photos by Don and Lois Porter
The Mayan ruins at Palenque are the very model of a "lost city". They were completely covered in jungle for hundreds of years after being abandoned around 900AD. In the 1560s the Spanish established a town nearby, named Palenque. When some Mayan descendents discovered the ruins in the late 18th century, they told the Spaniards. Soon after, in 1787, Captain del Rio was dispatched from Madrid to investigate after Friar Ramon de Ordonez y Agular reported that indeed it appeared that the Greeks or Romans had built a city here. In the Temple of Inscriptions, Pacal, the most important ruler ("ahau") of Palenque had recorded detailed and credible dates and names for the entire sequence of ahauob from March 431 through his rule which lasted from 615AD to 683AD. His son Chan Bahlum II ruled from 684 to 702. Chan Bahlum II did his best to exceed his father's impressive accomplishments, by building the group of temples that includes Temple of the Cross, Temple of the Foliated Cross, and Temple of the Sun. The most impressive relief carvings are associated with Pacal and Chan Bahlum II. After 702AD, the city began to decline: the last date recorded in stone is 799AD. The site includes many structures spread over a broad area of beautiful forest, mountains, and rivers, although only the central groups are excavated.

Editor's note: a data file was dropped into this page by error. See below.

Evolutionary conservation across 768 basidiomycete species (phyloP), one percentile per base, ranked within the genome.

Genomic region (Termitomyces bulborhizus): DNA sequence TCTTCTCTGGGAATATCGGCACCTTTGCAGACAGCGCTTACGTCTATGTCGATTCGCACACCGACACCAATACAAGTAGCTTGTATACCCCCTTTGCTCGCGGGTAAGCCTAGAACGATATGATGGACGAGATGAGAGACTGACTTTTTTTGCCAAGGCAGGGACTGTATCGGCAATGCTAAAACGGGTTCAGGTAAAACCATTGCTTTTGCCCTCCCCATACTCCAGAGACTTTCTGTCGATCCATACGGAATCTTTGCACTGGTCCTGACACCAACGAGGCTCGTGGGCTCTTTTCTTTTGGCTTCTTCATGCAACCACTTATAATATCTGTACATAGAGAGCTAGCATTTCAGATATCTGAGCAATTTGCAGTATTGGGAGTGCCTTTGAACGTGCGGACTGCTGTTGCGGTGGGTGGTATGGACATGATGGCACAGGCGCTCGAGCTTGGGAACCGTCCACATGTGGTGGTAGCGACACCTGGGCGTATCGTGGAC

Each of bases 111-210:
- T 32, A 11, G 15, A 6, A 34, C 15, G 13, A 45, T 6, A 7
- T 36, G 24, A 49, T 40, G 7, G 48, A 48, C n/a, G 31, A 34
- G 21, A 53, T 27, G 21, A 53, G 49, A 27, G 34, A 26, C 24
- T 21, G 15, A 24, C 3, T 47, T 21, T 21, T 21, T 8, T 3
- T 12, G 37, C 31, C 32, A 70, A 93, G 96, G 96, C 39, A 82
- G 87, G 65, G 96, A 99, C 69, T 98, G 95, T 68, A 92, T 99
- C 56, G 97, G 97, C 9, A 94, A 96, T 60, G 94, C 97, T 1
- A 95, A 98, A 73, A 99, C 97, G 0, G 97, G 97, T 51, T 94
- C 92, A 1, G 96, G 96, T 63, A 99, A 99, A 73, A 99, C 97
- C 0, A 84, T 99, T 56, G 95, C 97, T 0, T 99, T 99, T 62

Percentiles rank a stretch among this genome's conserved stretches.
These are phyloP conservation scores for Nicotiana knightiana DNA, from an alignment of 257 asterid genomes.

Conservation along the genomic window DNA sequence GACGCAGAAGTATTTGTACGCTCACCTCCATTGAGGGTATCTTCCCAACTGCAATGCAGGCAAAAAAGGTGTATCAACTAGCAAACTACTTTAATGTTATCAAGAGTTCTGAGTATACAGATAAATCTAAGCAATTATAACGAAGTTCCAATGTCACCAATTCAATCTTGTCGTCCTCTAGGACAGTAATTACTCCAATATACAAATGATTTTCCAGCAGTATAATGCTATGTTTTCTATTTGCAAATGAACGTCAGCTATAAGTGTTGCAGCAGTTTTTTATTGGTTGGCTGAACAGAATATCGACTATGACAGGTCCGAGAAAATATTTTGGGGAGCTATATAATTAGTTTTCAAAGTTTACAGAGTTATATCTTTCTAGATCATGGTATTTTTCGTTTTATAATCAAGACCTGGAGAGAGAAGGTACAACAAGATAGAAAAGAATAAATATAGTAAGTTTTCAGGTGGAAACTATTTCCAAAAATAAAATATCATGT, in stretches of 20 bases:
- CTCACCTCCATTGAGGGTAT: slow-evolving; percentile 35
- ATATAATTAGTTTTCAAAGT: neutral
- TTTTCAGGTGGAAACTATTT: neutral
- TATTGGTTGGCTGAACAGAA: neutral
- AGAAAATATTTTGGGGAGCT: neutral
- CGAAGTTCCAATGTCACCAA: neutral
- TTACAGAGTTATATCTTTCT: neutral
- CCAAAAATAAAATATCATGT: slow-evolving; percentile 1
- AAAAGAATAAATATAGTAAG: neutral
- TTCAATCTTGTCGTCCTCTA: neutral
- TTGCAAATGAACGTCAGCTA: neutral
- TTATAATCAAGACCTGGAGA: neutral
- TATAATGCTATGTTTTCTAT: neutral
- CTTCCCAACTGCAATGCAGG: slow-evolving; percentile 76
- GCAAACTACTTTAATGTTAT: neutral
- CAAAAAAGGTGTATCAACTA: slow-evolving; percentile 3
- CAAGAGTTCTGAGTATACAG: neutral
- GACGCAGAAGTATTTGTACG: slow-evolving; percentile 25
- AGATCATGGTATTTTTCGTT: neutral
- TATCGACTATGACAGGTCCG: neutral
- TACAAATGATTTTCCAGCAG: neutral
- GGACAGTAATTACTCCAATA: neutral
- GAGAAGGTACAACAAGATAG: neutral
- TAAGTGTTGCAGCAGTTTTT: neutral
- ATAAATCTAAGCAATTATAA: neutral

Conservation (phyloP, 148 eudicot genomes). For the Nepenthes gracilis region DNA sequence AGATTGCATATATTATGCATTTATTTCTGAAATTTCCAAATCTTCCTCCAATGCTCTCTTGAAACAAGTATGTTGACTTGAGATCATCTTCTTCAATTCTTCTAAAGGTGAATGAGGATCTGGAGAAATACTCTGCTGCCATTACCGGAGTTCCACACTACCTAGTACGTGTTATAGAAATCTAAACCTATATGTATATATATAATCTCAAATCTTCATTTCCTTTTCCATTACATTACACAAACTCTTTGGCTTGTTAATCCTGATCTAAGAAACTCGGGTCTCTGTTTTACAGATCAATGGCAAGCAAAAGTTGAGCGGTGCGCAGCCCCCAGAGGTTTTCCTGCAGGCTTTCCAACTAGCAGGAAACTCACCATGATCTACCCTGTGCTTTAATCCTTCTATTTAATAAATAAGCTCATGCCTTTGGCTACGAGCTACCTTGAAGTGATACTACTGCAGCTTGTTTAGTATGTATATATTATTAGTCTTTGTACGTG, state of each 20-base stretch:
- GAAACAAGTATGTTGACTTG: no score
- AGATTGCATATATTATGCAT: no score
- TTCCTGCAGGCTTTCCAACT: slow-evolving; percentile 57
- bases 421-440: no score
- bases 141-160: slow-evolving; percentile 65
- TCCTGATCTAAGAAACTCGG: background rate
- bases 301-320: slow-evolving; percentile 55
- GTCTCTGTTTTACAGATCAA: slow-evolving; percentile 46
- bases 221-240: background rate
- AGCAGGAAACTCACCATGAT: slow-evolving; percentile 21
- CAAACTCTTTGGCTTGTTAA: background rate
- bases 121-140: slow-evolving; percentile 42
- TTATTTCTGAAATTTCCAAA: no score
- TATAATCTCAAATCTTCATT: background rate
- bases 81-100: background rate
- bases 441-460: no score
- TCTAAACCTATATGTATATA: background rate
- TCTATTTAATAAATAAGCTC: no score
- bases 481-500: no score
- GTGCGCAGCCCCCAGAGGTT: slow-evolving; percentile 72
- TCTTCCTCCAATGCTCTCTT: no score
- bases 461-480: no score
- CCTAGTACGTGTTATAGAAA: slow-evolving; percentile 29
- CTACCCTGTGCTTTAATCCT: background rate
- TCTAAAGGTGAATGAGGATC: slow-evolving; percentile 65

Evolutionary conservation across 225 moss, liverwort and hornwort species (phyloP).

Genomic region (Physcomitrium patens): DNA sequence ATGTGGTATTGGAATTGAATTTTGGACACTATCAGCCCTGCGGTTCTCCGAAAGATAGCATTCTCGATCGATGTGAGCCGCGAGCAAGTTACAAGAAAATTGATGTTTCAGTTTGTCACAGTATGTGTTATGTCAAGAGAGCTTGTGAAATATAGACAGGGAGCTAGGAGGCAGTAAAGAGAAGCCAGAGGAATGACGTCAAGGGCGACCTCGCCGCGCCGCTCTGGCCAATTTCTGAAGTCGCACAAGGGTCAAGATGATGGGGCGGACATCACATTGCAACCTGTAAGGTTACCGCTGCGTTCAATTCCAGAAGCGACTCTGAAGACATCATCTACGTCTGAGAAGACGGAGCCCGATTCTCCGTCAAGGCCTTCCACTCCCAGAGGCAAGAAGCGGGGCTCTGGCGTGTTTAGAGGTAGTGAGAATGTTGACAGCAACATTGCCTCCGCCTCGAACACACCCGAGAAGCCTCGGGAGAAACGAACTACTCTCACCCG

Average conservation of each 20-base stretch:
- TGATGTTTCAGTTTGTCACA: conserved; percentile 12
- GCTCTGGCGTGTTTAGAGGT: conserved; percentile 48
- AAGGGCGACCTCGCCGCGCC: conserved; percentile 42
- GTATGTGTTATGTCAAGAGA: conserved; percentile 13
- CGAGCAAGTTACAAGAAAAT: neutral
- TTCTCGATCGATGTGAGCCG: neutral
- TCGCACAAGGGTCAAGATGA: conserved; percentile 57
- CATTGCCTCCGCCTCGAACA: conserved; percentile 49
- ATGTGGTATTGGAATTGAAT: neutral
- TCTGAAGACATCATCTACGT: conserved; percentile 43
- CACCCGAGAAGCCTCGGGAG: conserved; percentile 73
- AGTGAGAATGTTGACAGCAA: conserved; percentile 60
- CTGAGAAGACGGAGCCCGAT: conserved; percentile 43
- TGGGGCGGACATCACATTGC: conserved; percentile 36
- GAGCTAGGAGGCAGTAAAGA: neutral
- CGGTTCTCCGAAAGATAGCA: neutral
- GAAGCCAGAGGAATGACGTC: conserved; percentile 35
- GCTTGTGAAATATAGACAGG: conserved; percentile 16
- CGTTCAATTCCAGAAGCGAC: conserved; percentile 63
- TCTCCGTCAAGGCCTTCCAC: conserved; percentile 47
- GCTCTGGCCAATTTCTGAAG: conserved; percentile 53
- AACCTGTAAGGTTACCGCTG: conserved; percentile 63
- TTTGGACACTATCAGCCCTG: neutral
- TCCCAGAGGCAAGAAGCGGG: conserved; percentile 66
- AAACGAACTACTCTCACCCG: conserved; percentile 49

|Temple of the Skull||Temple of the Cross||Temple of Inscriptions|
|Palacio arches||Palacio tower||Chan Bahlum II||Temple of Inscriptions from Palacio|
|Temple of the foliated cross from Palacio||Temple of the Sun||Temple of the Sun from Temple of the Cross|
|Temple of the Sun, Temple XIV, and Temple of Inscriptions from Temple of the Cross||Temple of Inscriptions and Palacio from Temple of the Cross||Palacio Tower from Temple of the Cross||Temple of the Count with Palacio in background|
|Near the Murcielagos group||Queen's Bath waterfalls||Otolum river||Near Group C|
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